The artifice and hyperbole inherent in the Hunter S. Thompson reference notwithstanding, the week's election news elicited genuine fear and sincere loathing. So with emotions high and the stakes for the political system even higher, this week’s post focuses on the escalating political fighting over the rules for the 2020 general election as voting procedures in Texas are being challenged on multiple fronts, and as the President all but promises that he will contest the outcome of the election if he doesn't win. On the same day that Donald Trump refused (the first time, anyway) to commit to accepting the results of the 2020 presidential election, a group of Texas Republicans was asking the Texas Supreme Court to reverse Governor Abbott’s extension of the early voting period. All of this overshadowed the state’s compliance this week with a federal court order requiring Texas to follow the 27-year old “motor voter” law by allowing Texans renewing their driver’s license online to also update their voter registration - a possible beachhead for belatedly bringing online voter registration to the state. As the week ended, the voting plot thickened still more, as the Texas Attorney General tried to highlight a voter fraud case involving absentee ballots in a primary race for county commissioner, and a federal judge sent shivers through the spines of county clerks by blocking the 2019 law ending straight-ticket voting in Texas. And as a backdrop to the swirling political and legal chaos around elections and voting, the Secretary of State announced an increase in registered voters (registration continued through October 5). These are all pieces of an important puzzle picturing the resilience of democracy in the state and the nation. With early voting set to start in Texas in less than three weeks (setting aside the lawsuit for the moment), as a wise observer once said, all the pieces matter. I took a little more time this week to put several of them together.
President Donald Trump’s assertion via Twitter that “Universal Mail-In Voting” will make 2020 “the most INACCURATE & FRAUDULENT ELECTION in history” was certainly well-received in corners of the Texas Republican Party that Trump needs to mobilize to remain competitive in November. He has Republican allies in state government that have succeeded in blocking the expansion of voting by mail in the courts, and voters who support such efforts: In the June 2020 Texas Politics Project poll, 72% of Texas Republicans opposed allowing all Texans to vote by mail in response to the pandemic; only 21% of Texas Republicans favored it, with only 7% on the fence. But skepticism of elections runs much deeper, and predates Trump's presidency.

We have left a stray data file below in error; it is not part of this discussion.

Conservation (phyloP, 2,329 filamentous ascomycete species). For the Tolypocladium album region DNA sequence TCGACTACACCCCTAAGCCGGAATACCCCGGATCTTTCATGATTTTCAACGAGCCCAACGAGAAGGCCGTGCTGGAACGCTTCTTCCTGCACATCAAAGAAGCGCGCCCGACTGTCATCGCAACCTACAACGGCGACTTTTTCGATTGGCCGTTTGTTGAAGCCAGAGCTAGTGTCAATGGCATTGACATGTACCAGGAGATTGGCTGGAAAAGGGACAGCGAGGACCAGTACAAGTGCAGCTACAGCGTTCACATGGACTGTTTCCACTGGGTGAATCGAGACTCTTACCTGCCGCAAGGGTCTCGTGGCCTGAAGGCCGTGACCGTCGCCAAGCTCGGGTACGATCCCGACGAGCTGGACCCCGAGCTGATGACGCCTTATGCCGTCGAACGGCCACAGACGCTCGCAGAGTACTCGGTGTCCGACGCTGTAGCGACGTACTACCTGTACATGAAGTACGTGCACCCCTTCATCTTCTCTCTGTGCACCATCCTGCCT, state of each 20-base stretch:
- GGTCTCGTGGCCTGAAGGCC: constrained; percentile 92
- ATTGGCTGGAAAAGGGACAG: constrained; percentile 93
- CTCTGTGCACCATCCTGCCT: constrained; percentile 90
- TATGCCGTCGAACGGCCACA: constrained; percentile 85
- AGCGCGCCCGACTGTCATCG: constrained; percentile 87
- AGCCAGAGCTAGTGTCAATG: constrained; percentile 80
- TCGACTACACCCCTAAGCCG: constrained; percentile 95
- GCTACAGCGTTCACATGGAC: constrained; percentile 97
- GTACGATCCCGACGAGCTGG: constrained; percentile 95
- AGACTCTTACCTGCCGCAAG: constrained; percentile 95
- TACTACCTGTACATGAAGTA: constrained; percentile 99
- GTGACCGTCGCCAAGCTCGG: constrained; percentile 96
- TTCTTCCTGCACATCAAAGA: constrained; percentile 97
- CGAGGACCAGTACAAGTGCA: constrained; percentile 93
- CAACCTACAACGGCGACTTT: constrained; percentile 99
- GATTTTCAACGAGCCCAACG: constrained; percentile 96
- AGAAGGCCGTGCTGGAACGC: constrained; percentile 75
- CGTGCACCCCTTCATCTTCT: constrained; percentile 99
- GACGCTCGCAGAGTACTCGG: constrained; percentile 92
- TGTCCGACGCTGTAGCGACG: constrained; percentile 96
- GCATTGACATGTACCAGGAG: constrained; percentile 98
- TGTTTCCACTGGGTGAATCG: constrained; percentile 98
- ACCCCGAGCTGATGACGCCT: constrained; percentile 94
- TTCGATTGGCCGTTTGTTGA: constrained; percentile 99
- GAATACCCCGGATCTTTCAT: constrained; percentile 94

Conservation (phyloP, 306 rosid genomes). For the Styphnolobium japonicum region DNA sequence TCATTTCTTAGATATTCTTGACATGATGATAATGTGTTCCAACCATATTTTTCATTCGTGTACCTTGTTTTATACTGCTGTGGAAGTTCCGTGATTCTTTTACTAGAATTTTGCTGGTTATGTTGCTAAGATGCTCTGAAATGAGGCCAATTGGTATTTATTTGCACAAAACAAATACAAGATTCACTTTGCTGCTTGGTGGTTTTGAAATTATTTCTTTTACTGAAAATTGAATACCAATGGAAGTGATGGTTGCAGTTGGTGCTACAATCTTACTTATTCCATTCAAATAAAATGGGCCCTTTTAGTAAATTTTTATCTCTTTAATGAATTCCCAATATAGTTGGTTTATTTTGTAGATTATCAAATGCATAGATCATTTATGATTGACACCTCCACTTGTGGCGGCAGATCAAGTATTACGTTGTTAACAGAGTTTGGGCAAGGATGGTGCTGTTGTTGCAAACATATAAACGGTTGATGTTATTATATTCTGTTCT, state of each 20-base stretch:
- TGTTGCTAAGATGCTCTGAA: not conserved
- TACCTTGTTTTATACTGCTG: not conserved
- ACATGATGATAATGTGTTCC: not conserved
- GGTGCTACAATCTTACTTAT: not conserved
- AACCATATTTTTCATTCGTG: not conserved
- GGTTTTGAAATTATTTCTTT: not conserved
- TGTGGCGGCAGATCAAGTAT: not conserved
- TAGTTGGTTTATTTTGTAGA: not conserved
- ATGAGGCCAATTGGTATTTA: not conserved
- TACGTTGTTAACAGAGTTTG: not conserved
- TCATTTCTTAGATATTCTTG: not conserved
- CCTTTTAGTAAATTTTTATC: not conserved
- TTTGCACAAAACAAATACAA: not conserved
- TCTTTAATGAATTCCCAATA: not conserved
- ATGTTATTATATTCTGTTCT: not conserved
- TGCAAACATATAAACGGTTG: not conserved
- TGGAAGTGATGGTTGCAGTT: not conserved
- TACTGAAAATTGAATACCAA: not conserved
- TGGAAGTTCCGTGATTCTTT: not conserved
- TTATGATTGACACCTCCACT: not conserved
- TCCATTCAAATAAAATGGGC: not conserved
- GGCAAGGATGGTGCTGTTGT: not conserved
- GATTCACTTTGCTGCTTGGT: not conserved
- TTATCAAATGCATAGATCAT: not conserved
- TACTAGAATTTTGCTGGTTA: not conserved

Official economic data released Thursday confirmed what millions of Americans and Texans already knew from experience – that giant sucking sound in everyone’s ears is coming from the contraction of the economy. The same day (what a coincidence!), the president’s Tweet about delaying the November election, and the immediate frenzied responses, had a similar sucking effect. By comparison, Governor Greg Abbott’s addition of another week to the early voting period and an ever-so-slight relaxation of the vote-by-mail rules was a gentle whisper in the ear of the electorate (“I care…”). The Attorney General’s message to local health authorities was decidedly less gentle. Meanwhile, the legislature – remember them? – is getting antsy about how to manage the practical matters of what everybody realizes is going to be a miserable, fiscally strapped session in 2021 no matter how many people they have an excuse to keep out of their offices. And, well, Congressman Louis Gohmert. Read on for public opinion data on all this and more.
The thorough politicization of the laws governing the voting process is deeply rooted in attitudes in the electorate among both Republican and Democratic voters. The result is that an opportunity to find common cause at the crossroads of public health and civic aspiration has instead devolved into endless trips to court amidst a dispiriting replay of the long history of turning the franchise into something more akin to extracting back pay from a stingy boss than exercising a constitutional right.
A Boxful of Letters: Most Texas Churchgoers Don't Share Attorney General's Complaints About Cities' COVID-19 Containment
A trio of letters sent from the Texas Attorney General’s office to the leaders of three of the state’s major metropolitan areas again raised the public tension between the limits on religious practices contained in public health measures undertaken to contain the spread of coronavirus and the protection of religious liberties. That tension, however, may be more acutely felt by elected officials navigating party politics and personal rivalries than it is by most voters.